I load up my cardboard tray with Raisinets, Milk Duds, popcorn, Coke, and bonbons - OK, that's an exaggeration: I skip the Milk Duds. I make my way down the brightly carpeted hallways flanked by oversized photos of all the greats (Bogie and Bacall, Gable...
Kid Spot Quiz: Weather Forecast
All of the clues below have something do with the weather. Each of these weather words has a double letter in it. We have given you a few hints to get started. How many can you forecast?1. This is a severe tropical storm that occurs in the Atlantic Ocean...
Let Bankruptcy Help Fix Bad Mortgages
I watched a middle-aged widow lose her home recently. Her story was familiar. She owned her simple brick residence outright until four years ago, when a mortgage broker stopped by and offered her a loan too good to be true. In exchange for taking on...
Letters to the Editor
Hold Israel to international law regarding wall, settlersRegarding the Nov. 26 Opinion piece, "In the name of peace, Israelis and Palestinians should become European": This suggestion is valuable, in part, because it points to a role that the European...
Obama's National Security Balancing Act
Like his economic team, Barack Obama's choices for three top national security jobs exude competence. But by including his one- time rival, Hillary Clinton, as well as two experienced hands in Republican administrations - Robert Gates and Gen. James...
Obama's National Security 'Team of Rivals'
The new national security team President-elect Obama is assembling reflects both caution and political pluck as the commander-in-chief-to-be leans on a Bush holdover as Defense secretary to ease the US out of Iraq and a Washington-savvy retired general...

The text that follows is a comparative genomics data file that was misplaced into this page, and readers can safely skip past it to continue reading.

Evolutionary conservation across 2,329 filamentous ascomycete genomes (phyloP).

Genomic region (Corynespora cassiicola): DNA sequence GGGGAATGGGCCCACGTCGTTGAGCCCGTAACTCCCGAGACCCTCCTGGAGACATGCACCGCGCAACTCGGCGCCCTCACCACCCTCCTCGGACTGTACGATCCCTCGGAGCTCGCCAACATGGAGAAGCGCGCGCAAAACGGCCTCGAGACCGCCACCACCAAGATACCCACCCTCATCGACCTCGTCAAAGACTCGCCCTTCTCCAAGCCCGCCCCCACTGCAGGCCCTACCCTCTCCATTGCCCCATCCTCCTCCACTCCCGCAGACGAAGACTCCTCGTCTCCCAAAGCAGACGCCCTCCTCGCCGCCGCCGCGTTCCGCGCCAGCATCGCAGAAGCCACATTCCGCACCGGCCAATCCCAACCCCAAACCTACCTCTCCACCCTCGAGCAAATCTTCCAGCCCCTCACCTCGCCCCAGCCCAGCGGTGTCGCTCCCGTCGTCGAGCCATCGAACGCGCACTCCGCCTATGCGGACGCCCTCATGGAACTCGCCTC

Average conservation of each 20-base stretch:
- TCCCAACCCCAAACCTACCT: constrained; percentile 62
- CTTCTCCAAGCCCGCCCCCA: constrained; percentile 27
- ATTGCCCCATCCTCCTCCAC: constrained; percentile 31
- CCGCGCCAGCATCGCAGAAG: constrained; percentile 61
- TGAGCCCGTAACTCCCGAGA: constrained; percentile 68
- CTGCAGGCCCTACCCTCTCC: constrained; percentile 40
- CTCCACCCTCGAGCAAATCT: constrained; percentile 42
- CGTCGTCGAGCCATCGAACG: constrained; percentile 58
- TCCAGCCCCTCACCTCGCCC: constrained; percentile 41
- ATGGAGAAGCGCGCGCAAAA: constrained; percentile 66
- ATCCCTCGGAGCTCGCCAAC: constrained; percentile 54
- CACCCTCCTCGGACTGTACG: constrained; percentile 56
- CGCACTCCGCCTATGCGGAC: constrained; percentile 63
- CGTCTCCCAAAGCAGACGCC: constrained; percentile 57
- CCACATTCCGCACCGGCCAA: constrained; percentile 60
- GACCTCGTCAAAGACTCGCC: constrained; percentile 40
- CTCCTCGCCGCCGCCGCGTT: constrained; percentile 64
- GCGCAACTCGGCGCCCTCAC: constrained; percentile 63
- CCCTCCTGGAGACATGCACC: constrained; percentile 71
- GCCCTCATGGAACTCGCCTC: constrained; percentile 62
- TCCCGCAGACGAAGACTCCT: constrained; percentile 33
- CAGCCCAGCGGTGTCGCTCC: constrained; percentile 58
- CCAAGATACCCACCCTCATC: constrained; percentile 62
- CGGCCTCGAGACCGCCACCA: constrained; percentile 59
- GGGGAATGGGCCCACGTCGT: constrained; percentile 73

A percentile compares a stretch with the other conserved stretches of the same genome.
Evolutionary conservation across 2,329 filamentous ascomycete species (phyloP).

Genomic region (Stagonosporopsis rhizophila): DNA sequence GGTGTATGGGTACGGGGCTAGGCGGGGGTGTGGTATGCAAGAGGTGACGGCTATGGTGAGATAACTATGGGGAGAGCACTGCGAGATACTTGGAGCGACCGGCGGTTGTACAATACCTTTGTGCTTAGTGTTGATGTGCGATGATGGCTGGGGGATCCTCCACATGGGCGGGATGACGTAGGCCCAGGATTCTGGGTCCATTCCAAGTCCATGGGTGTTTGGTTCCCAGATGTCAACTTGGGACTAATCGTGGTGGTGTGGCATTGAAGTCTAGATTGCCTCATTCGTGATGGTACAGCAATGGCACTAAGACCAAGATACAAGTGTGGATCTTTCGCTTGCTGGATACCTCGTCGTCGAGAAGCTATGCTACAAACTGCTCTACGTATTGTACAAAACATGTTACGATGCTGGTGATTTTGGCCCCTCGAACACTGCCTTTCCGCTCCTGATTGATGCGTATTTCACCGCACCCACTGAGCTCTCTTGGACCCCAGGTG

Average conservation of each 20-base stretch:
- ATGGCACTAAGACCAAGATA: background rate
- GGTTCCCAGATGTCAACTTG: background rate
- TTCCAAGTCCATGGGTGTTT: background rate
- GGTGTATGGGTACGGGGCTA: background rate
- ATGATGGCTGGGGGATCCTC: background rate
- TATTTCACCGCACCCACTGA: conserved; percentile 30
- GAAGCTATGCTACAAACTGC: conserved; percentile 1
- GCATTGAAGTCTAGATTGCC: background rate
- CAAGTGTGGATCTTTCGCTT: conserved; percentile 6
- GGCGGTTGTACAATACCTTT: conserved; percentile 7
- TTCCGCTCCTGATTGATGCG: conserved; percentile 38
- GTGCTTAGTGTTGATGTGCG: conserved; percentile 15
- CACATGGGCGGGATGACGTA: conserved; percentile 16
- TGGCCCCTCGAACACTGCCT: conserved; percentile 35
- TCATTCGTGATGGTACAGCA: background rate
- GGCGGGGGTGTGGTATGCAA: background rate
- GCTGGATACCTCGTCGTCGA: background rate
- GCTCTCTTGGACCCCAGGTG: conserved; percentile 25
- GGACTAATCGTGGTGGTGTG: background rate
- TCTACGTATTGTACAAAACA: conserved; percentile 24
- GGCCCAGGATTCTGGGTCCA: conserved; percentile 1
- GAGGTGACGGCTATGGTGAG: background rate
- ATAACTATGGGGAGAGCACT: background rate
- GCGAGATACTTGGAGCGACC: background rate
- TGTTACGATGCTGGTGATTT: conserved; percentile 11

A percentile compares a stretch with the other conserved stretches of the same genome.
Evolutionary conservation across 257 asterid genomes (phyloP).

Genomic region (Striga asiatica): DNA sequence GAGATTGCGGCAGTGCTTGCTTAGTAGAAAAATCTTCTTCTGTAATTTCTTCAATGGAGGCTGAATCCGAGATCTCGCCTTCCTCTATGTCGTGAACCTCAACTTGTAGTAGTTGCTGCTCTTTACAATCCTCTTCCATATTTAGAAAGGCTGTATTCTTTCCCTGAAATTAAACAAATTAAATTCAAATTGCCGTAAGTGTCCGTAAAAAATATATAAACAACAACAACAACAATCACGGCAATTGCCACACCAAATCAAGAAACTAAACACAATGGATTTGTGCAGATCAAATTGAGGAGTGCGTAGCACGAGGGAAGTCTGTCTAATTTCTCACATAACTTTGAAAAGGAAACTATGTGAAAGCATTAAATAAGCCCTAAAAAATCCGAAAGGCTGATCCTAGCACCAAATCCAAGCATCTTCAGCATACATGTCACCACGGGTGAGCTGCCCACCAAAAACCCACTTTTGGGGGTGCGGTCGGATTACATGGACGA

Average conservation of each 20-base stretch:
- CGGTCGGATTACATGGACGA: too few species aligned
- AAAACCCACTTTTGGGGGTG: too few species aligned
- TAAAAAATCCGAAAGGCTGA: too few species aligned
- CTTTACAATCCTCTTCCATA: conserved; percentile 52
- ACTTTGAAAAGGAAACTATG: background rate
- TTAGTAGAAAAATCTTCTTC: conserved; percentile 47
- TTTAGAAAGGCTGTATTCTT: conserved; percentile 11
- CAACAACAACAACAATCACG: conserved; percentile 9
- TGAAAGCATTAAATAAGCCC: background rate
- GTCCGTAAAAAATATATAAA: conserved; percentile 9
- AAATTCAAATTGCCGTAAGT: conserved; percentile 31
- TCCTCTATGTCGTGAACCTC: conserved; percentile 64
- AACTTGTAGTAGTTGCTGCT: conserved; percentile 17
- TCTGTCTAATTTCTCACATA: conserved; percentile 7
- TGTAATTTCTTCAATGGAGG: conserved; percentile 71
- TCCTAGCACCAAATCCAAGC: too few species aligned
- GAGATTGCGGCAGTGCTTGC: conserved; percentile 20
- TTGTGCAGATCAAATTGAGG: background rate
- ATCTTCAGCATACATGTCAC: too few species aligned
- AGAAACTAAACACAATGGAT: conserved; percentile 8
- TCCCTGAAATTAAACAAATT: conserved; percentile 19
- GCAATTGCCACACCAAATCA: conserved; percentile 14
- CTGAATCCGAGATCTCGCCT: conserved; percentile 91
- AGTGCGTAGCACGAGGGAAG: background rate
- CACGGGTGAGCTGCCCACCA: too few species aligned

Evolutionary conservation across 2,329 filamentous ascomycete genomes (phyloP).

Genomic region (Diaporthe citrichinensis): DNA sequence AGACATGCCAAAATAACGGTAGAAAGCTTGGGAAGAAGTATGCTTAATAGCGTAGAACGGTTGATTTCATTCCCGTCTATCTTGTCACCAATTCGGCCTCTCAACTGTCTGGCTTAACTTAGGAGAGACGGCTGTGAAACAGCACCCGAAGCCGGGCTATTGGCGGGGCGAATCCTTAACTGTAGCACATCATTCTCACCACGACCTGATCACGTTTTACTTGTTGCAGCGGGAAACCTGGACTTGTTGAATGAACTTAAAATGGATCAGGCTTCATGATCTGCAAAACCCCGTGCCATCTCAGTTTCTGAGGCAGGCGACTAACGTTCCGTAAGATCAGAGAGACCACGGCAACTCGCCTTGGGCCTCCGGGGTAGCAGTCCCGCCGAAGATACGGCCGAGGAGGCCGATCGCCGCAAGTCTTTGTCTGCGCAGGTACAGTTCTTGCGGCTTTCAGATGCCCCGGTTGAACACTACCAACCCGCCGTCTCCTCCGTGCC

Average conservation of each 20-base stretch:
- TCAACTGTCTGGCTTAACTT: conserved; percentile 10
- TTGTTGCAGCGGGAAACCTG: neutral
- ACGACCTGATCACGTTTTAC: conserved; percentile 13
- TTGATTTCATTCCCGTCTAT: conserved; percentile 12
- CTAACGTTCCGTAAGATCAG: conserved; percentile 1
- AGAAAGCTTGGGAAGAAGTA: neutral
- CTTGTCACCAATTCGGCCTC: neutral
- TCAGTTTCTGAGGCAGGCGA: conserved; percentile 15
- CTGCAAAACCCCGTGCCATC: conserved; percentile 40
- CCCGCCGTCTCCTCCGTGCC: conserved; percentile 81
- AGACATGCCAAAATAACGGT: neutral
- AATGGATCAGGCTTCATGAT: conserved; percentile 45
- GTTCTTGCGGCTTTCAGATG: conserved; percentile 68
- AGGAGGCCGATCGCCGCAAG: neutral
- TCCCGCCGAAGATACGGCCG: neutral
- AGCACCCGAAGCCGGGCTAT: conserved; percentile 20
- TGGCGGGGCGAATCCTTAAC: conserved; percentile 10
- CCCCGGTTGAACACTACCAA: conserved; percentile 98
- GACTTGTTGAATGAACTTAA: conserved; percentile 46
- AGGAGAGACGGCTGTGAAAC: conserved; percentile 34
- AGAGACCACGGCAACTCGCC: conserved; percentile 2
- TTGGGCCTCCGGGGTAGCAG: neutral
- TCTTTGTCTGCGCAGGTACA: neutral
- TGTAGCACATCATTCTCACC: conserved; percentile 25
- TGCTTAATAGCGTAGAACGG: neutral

Offbeat Atlases Map Architecture, Art, and Whimsy
Ask to see an atlas at a bookstore or library, or type "atlas" into an Internet search engine, and you might expect a map collection highlighting geographic regions - and yet an atlas can assume myriad identities.An atlas can illustrate global historical...
Pakistan Pressed on India Attacks
After a weekend of frantic calls pleading for India to refrain from retaliation for the attacks that killed 185 people in Mumbai (Bombay), US pressure is turning toward Pakistan.On her way to London and then New Delhi, Secretary of State Condoleezza...
Reporters on the Job
* The Contractor Connection: In Iraq the hardest part of reporting is often getting there. In what the US military calls the "Red Zone" and what everyone else calls Baghdad, you have to be wary of all-too-familiar dangers. Car bombings are still daily...
The Louisiana Workman's Trusty Tool
My grandfather's office stapler was a classic Swingline No. 4, the size of a camshaft. It resided on a phenomenally overladen oak desk, along with stacks of ledger books, pens, letters, envelopes, and a 1929 adding machine - an apparatus as crammed and...
Turning off the Blame Game
Since the financial crisis hit, there has been no shortage of one commodity: blame. And what is sometimes called the "Blame Game" has been actively pursued, in spite of the fact that the word "game" is derived from the Old Saxon gaman, meaning fellowship,...
Want More Accountable Schools? Look to Finland's Peer Approach
As schools face increasing pressure to produce evidence of their effectiveness or run the risk of closure, reformers are finally beginning to look beyond standardized test scores as the end-all-be- all in evaluating teaching and learning. In the process,...